Author(s): Davis AP, Shokouhian M, Sharma H, Minami C
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Abstract Urban stormwater runoff contains a broad range of pollutants that are transported to natural water systems. A practice known as biological retention (bioretention) has been suggested to manage stormwater runoff from small, developed areas. Bioretention facilities consist of porous soil, a topping layer of hardwood mulch, and a variety of different plant species. A detailed study of the characteristics and performance of bioretention systems for the removal of several heavy metals (copper, lead, and zinc) and nutrients (phosphorus, total Kjeldahl nitrogen [TKN], ammonium, and nitrate) from a synthetic urban stormwater runoff was completed using batch and column adsorption studies along with pilot-scale laboratory systems. The roles of the soil, mulch, and plants in the removal of heavy metals and nutrients were evaluated to estimate the treatment capacity of laboratory bioretention systems. Reductions in concentrations of all metals were excellent (> 90\%) with specific metal removals of 15 to 145 mg/m2 per event. Moderate reductions of TKN, ammonium, and phosphorus levels were found (60 to 80\%). Little nitrate was removed, and nitrate production was noted in several cases. The importance of the mulch layer in metal removal was identified. Overall results support the use of bioretention as a stormwater best management practice and indicate the need for further research and development.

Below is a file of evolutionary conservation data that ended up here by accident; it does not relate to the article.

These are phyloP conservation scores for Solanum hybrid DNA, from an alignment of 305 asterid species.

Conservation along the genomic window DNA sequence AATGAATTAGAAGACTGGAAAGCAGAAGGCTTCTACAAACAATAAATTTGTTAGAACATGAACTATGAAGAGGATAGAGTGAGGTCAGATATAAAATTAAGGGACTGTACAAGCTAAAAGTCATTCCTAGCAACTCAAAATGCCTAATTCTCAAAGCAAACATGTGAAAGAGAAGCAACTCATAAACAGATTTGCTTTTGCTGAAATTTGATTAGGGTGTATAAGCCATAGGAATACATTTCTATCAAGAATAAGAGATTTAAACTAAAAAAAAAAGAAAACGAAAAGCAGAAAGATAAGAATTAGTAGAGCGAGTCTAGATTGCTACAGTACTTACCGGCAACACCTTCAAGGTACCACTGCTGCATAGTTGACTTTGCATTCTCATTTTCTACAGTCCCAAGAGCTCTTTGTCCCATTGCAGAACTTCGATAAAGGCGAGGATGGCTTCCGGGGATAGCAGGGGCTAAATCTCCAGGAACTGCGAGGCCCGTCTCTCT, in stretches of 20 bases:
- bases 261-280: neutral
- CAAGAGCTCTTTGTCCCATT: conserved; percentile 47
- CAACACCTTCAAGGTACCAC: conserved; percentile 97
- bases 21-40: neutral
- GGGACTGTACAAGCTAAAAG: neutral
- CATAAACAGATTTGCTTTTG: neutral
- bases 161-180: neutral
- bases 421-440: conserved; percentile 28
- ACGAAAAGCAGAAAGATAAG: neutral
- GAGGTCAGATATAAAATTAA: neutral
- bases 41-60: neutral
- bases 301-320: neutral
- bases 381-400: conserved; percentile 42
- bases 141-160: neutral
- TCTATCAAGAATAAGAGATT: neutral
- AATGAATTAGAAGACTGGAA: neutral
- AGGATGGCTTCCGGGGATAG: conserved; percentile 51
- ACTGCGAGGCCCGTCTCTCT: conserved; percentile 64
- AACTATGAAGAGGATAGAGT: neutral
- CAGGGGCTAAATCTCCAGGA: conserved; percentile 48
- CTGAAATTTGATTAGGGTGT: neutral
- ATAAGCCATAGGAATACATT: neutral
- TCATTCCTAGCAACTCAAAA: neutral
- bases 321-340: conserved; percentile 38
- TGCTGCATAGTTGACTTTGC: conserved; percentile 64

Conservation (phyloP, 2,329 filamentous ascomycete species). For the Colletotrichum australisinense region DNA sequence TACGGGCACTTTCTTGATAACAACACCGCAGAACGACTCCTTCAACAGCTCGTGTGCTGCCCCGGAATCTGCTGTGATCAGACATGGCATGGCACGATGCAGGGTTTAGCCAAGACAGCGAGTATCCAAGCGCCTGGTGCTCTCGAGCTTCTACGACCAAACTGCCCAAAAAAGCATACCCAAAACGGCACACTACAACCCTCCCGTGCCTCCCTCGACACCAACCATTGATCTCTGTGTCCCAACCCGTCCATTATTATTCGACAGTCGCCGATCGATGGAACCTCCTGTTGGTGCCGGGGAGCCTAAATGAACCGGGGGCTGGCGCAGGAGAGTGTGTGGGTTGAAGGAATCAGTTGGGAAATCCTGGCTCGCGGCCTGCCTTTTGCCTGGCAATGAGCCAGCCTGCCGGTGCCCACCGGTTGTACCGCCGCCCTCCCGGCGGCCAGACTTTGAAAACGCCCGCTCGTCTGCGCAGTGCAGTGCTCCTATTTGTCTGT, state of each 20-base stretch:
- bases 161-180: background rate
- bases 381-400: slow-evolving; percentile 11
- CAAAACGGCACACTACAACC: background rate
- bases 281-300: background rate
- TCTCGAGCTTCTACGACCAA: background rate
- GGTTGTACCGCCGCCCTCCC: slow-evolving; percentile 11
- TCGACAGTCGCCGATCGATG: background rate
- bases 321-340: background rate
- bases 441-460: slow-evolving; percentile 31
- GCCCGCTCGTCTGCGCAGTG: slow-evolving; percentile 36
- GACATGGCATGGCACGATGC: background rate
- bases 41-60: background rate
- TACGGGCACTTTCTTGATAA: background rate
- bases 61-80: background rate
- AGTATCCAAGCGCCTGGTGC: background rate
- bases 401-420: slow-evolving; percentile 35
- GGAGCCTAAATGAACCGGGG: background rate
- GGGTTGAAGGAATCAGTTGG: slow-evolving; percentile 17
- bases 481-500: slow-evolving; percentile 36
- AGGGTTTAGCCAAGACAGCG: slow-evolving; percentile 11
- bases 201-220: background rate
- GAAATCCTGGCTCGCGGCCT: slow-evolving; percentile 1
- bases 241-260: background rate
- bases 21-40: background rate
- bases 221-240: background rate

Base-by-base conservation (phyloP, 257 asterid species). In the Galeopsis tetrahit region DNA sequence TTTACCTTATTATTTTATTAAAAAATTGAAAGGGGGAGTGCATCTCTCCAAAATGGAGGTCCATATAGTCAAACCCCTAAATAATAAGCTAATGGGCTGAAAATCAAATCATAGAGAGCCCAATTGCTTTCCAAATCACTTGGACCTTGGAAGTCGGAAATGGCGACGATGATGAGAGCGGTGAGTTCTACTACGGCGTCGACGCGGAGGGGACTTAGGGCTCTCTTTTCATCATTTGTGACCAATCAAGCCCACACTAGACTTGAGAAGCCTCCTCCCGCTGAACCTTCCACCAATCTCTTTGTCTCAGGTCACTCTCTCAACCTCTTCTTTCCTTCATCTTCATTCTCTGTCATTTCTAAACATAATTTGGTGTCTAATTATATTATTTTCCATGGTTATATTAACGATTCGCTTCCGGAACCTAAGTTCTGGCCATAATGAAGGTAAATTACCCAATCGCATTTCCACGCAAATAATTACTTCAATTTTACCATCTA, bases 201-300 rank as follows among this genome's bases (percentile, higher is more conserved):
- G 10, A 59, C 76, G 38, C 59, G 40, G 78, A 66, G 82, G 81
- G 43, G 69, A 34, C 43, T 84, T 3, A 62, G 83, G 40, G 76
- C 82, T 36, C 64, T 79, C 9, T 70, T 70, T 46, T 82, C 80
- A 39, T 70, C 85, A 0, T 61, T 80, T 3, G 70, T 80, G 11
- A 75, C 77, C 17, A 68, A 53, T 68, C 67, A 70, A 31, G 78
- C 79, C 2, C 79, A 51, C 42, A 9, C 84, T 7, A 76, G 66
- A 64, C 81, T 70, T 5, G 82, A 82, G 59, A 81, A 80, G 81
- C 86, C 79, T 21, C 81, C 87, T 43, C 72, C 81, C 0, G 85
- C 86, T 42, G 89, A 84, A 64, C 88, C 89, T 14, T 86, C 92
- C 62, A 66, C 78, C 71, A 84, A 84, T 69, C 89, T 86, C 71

This article was published in Water Environ Res
and referenced in Hydrology: Current Research